On Saturday, the government of Mauritania denied ten anti-slavery activists from the United States entry to the country, arguing that their visit was in contravention of the law.
The activists, who landed in Nouakchott Airport on Friday, were on a week-long visit to the West African state where they planned to meet with local activists and officials at the U.S. Embassy.
Their trip, which was organized by an anti-slavery organization based in Chicago, was part of a human rights campaign headed by US-based civil rights leader and activist Jesse Jackson.
But the Mauritanian government spokesman Mohamed Lemine Ould Cheikh, who doubles up as the Culture Minister, insists that the group’s visit would have been divisive.
“We told the American embassy, which gave us the delegation’s programme, that entry visas would not be issued because we consider the programme to be in breach of Mauritanian law,” Ould Cheikh was quoted by the AFP.
Monopoly of Slavery
Decades after Mauritania, the eleventh largest country in Africa, abolished slavery in 1981, servitude and exploitation remain rampant, with children as young as 10 years being subjected to forced labor and other forms of abuse.
According to Global Slavery Index, close to 43,000 people in Mauritania are currently in slavery. But the SOS Slavery puts the number at 600,000 (about 17 percent of the entire Mauritanian population).
Oddly, the government has continuously denied the existence of slavery in the country, even threatening to prosecute local anti-slavery activists, whom it accuses of working with the West to destabilize the country. What’s more, the state has only managed to prosecute one slave owner since 2007 when slavery was officially criminalized in the country.
The government’s stand is that slavery has totally been eradicated and “all people are free”. It even argues that any claims of slavery in the country are a manipulation by the West and an act of hostility against Islam.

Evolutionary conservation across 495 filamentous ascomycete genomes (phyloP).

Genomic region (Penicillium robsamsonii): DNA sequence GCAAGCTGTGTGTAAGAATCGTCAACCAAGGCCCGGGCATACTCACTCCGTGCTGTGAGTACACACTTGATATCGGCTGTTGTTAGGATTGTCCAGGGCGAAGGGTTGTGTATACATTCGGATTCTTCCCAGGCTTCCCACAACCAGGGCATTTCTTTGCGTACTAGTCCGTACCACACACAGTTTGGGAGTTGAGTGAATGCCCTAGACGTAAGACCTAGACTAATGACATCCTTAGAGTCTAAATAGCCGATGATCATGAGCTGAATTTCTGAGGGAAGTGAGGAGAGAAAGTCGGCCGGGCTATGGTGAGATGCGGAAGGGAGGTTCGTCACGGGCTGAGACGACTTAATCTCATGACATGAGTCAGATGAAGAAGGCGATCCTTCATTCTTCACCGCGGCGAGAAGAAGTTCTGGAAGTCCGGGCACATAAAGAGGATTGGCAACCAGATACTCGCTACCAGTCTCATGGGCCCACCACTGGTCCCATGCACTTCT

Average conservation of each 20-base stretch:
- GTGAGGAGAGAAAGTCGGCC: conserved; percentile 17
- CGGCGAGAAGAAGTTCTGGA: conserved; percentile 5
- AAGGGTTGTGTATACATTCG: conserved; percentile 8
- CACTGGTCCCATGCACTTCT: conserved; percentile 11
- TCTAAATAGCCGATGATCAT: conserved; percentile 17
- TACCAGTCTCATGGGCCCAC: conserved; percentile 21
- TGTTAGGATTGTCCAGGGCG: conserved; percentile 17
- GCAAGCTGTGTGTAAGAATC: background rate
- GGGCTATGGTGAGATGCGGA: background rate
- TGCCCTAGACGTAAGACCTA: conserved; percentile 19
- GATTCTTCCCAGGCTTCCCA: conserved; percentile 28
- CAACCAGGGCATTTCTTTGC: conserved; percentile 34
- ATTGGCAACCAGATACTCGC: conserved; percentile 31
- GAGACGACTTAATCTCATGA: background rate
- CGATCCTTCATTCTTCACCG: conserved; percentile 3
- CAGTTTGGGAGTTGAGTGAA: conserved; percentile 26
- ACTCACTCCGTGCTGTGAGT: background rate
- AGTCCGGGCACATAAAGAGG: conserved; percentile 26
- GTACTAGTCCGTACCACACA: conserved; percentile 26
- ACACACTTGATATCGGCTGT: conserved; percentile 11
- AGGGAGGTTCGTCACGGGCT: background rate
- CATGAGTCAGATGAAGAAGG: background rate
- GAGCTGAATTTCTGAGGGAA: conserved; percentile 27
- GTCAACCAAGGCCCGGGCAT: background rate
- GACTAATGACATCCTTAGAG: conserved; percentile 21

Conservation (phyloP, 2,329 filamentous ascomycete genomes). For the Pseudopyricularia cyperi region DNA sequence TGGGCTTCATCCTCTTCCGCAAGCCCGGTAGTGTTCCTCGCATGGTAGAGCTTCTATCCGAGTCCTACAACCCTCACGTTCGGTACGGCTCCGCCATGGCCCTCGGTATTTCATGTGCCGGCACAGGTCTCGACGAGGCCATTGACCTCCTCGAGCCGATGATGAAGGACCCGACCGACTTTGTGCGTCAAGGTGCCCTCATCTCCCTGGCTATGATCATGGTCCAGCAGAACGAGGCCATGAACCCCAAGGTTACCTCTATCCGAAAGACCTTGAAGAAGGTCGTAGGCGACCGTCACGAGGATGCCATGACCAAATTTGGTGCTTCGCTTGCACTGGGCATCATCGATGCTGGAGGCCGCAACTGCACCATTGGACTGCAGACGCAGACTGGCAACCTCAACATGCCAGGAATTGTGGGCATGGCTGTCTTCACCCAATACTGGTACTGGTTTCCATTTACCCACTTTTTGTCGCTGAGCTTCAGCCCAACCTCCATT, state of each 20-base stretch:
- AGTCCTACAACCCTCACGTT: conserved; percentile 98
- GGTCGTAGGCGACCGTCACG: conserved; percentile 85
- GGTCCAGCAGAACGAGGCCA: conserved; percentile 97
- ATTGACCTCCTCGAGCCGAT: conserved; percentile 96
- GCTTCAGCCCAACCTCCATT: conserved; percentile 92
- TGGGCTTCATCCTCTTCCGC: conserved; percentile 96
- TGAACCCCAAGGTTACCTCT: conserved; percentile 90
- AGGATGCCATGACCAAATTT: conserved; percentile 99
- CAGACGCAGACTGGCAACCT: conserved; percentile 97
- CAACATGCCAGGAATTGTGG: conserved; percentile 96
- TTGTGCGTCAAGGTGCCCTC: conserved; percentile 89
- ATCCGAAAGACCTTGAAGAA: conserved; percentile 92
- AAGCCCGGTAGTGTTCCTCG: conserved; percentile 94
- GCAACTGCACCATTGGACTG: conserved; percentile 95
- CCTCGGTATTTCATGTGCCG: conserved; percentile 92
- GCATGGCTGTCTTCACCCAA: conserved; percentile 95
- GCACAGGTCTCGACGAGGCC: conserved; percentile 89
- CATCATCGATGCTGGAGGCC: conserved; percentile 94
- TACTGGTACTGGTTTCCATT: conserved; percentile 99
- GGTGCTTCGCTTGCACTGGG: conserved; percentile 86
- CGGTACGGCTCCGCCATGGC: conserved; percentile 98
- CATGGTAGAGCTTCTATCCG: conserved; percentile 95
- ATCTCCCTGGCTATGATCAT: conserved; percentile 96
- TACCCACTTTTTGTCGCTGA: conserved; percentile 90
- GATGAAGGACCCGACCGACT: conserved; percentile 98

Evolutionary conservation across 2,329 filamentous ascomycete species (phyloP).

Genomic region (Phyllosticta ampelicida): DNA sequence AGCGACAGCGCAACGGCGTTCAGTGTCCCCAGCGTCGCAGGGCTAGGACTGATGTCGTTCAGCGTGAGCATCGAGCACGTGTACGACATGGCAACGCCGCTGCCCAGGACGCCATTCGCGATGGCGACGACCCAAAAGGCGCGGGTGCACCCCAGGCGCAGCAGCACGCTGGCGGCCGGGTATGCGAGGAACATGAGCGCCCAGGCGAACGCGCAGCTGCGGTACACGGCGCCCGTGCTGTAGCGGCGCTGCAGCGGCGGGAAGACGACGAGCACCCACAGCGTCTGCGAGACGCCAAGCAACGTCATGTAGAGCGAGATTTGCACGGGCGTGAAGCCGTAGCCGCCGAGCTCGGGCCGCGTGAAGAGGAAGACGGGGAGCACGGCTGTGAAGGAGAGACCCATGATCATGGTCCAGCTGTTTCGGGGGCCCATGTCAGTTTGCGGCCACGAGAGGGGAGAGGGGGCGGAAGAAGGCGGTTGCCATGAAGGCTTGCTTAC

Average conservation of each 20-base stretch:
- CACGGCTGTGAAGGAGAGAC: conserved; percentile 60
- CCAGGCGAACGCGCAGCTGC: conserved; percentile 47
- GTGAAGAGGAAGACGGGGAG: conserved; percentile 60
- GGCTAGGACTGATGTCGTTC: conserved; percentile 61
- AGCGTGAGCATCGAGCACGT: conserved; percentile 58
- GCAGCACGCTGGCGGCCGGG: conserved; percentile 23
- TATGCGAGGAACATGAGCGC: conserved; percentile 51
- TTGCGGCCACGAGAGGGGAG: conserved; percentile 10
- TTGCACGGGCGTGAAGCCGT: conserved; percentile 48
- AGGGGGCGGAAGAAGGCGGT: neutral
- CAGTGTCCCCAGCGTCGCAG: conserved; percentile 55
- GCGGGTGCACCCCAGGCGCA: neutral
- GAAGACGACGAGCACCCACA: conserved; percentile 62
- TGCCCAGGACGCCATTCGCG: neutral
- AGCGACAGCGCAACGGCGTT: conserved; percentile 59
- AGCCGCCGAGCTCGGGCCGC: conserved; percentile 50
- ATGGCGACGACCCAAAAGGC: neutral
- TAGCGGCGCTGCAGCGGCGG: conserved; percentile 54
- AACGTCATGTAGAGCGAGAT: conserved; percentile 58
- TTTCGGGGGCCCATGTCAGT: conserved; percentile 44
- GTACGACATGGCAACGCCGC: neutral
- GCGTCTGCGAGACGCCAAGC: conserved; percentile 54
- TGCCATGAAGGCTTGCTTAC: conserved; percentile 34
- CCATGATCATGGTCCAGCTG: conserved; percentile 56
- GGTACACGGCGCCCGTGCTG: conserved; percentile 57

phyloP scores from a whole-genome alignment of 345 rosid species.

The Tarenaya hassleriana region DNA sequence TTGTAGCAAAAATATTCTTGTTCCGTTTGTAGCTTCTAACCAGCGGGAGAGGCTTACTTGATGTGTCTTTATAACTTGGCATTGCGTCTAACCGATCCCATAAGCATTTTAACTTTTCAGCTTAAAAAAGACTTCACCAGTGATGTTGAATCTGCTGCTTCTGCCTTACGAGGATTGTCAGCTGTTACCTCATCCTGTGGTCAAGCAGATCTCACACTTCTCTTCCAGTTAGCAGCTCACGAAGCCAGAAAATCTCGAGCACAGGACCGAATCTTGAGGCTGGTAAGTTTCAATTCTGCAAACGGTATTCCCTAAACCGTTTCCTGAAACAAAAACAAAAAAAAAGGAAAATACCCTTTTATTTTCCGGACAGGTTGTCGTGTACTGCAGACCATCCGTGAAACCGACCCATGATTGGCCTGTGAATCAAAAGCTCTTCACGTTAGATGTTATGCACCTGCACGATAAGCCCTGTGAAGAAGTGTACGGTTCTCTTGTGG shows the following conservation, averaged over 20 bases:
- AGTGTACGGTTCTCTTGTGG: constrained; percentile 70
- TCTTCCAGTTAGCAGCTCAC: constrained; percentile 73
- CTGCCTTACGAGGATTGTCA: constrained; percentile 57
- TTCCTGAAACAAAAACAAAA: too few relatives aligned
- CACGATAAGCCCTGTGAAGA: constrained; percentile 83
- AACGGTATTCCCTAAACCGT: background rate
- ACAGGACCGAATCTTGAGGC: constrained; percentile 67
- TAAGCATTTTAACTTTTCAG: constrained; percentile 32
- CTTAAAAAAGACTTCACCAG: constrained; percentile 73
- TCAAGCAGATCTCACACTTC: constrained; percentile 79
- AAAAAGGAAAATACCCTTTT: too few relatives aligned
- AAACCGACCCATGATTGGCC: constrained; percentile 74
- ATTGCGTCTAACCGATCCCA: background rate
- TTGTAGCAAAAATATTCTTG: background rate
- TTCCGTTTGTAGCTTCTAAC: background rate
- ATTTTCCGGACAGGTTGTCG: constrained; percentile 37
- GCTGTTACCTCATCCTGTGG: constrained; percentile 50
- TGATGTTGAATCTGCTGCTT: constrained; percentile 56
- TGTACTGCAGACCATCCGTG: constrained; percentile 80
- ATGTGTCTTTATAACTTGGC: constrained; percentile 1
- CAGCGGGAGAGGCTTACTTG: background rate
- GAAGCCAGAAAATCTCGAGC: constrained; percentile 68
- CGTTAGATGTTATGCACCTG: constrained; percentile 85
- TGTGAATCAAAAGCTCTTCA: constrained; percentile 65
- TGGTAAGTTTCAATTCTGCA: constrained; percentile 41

Even though it was the last country in the world to outlaw slavery, Mauritania still retains the world’s largest number of slaves, and there is no end in sight, at least not until the government acknowledges the existence of the practice.
Majority of slaves in the country are descendants of black Africans who were captured during the ancient slave raids. The slaves are commonly referred to as “black moors” or “haratin”.
Their masters are light skinned Arabs of the Berber ethnic group, who are the descendants of traditional slave owners locally known as “al-beydan”.
In Mauritania, slavery mainly takes the form of “chattel slavery”, in which the slaves and their descendants are considered full property of their masters. This means a slave owner can sell, rent out or give away their slaves without a question.
The United Nations has been pushing the government of Mauritania to end slavery, even proposing several changes that could hasten the process of total abolishment.
For instance, it recommends that the government must pay lawyers to represent slavery victims, allow international monitors into the country to investigate the existence of slavery, and finance local anti-slavery organizations.
It is in the best interest of all stakeholders, including the government of Mauritania, to ensure these policies are fully implemented and the practice is completely eliminated. Either way, no human being should be living in servitude in this day and age.